Host defenses to parasitic sequences and the evolution of epigenetic control mechanisms

Genetica. 1999;107(1-3):271-87.


The analysis of transgene silencing effects in plants and other eukaryotic organisms has revealed novel mechanisms of epigenetic regulation that are based on recognition of nucleic acid sequence homology. These homology-dependent gene silencing phenomena are characterized by an inverse relationship between copy number of a particular sequence and expression levels. Depending on whether promoter regions or transcribed sequences are repeated, silencing occurs at the transcriptional or post-transcriptional level, respectively. Different silencing effects involving DNA-DNA or RNA-DNA associations in the nucleus, and RNA-RNA interactions in the cytoplasm appear to reflect distinct host defense responses to parasitic sequences, including transposable elements (TEs), viroids and RNA viruses. Natural epigenetic phenomena that resemble transgene silencing effects often involve endogenous genes comprising recognizable TE sequences or rearrangements generated by TEs and can thus be interpreted in terms of host defense systems. A genome defense that inactivates TEs by methylation might have been recruited during evolution to regulate the transcription of plant and vertebrate genes that contain remnants of TE insertions in promoter regions.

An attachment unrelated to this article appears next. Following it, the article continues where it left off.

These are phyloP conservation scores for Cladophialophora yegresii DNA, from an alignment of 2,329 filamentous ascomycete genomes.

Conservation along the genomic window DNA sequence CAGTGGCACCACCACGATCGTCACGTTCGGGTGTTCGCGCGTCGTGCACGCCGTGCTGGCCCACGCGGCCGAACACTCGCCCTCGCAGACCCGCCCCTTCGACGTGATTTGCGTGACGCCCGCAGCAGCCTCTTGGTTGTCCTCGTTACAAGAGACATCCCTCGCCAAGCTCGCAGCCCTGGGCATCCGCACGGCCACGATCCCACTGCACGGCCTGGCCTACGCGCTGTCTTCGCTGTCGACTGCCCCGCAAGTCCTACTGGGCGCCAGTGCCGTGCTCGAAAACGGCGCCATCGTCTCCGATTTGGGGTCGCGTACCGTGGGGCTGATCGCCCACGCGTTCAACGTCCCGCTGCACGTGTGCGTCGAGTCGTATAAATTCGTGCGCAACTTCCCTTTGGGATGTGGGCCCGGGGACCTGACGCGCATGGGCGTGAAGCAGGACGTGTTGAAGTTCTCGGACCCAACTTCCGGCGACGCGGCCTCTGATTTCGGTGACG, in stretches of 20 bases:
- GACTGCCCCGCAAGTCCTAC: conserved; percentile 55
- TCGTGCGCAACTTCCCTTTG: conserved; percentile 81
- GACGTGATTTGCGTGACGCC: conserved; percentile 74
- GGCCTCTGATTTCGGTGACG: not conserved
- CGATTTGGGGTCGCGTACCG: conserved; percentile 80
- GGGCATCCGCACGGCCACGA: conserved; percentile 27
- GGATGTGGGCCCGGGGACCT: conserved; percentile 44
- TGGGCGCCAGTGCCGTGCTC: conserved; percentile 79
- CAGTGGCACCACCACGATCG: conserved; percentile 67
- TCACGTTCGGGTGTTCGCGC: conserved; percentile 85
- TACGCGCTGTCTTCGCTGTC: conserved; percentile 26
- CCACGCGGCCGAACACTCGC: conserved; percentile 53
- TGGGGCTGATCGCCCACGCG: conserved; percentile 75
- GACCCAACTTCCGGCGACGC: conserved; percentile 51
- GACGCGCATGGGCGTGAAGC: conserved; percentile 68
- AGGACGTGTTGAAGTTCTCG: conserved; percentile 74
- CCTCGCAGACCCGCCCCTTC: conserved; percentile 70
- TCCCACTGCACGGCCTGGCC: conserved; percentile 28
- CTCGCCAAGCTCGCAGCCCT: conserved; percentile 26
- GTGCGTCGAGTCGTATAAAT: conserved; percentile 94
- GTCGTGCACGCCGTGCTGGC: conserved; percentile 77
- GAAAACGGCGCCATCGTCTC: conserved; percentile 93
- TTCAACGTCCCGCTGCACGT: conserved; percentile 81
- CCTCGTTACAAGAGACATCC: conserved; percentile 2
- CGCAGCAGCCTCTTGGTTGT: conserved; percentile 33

Publication types

  • Research Support, Non-U.S. Gov't

MeSH terms

  • DNA Methylation
  • Evolution, Molecular*
  • Gene Dosage
  • Gene Silencing
  • Promoter Regions, Genetic
  • Transcription, Genetic
  • Transgenes